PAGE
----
The Pew Internet project has just released a lengthy report on online news consumption entitled Understanding the Participatory News Consumer. There are no search-specific findings; however it appears from the survey data that “portal websites like Google News, AOL and Topix are the most commonly used online news sources, visited by over half of online news users on a typical day.”
Here are some of the high-level findings from the report:
- 92% get news from multiple platforms on a typical day, with half of those using four to six platforms daily. Fully 59% get news from a combination of online and offline sources on a typical day. Just over a third (38%) rely solely on offline sources, and 2% rely exclusively on the internet for their daily news.
- 75% of online news consumers say they get news forwarded through email or posts on social networking sites and 52% say they share links to news with others via those means.
- 51% of social networking site (e.g. Facebook) users who are also online news consumers say that on a typical day they get news items from people they follow.
- Most people say they use between two and five online news sources and 65% say they do not have a single favorite website for news. Some 21% say they routinely rely on just one site for their news and information.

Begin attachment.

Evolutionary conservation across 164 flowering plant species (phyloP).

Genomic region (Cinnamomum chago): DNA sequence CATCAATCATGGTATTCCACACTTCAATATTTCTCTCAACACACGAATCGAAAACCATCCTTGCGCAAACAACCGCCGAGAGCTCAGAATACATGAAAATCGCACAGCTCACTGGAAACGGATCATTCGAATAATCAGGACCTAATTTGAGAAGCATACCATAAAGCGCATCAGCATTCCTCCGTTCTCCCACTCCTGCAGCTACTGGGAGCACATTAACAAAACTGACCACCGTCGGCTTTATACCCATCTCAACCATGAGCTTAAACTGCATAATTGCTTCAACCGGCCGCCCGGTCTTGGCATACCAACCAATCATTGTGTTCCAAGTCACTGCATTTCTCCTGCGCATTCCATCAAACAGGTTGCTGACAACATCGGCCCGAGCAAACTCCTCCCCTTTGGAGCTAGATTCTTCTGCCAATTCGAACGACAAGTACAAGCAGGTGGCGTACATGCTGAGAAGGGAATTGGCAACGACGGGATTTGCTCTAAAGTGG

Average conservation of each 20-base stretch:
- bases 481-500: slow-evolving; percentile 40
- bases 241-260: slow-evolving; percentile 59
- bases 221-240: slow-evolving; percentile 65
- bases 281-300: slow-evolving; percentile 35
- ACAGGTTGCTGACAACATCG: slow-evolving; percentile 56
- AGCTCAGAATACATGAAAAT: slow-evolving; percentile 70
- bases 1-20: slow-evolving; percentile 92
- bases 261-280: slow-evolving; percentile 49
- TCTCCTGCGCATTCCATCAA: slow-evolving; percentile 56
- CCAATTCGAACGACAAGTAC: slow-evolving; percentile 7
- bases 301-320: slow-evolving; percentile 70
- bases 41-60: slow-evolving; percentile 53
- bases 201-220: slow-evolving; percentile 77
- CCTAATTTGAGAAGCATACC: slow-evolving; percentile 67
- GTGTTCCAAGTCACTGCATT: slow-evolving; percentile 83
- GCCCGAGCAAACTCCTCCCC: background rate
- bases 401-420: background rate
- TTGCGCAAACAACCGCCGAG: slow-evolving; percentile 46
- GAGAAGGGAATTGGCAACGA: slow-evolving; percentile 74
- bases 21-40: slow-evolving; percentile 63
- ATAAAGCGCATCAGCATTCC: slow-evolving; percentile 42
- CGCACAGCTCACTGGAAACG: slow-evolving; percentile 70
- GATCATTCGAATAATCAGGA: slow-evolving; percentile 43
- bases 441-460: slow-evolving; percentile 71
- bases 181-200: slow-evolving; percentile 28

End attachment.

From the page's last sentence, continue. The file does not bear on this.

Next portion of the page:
- 33% of cell phone owners now access news on their cell phones.
- 28% of internet users have customized their home page to include news from sources and on topics that particularly interest them.
- 37% of internet users have contributed to the creation of news, commented about it, or disseminated it via postings on social media sites like Facebook or Twitter.
The consumer behavior identified in the report inherently favors aggregators and portals, which can bring together news from multiple sources, rather than individual publications. Hence the frustration and anger of some in the traditional media world at Google (and others to a lesser degree). They have lost control of distribution. And it appears that News Corp. may be poised to express that frustration in the form of a lawsuit against Google, according to New York magazine and CNET.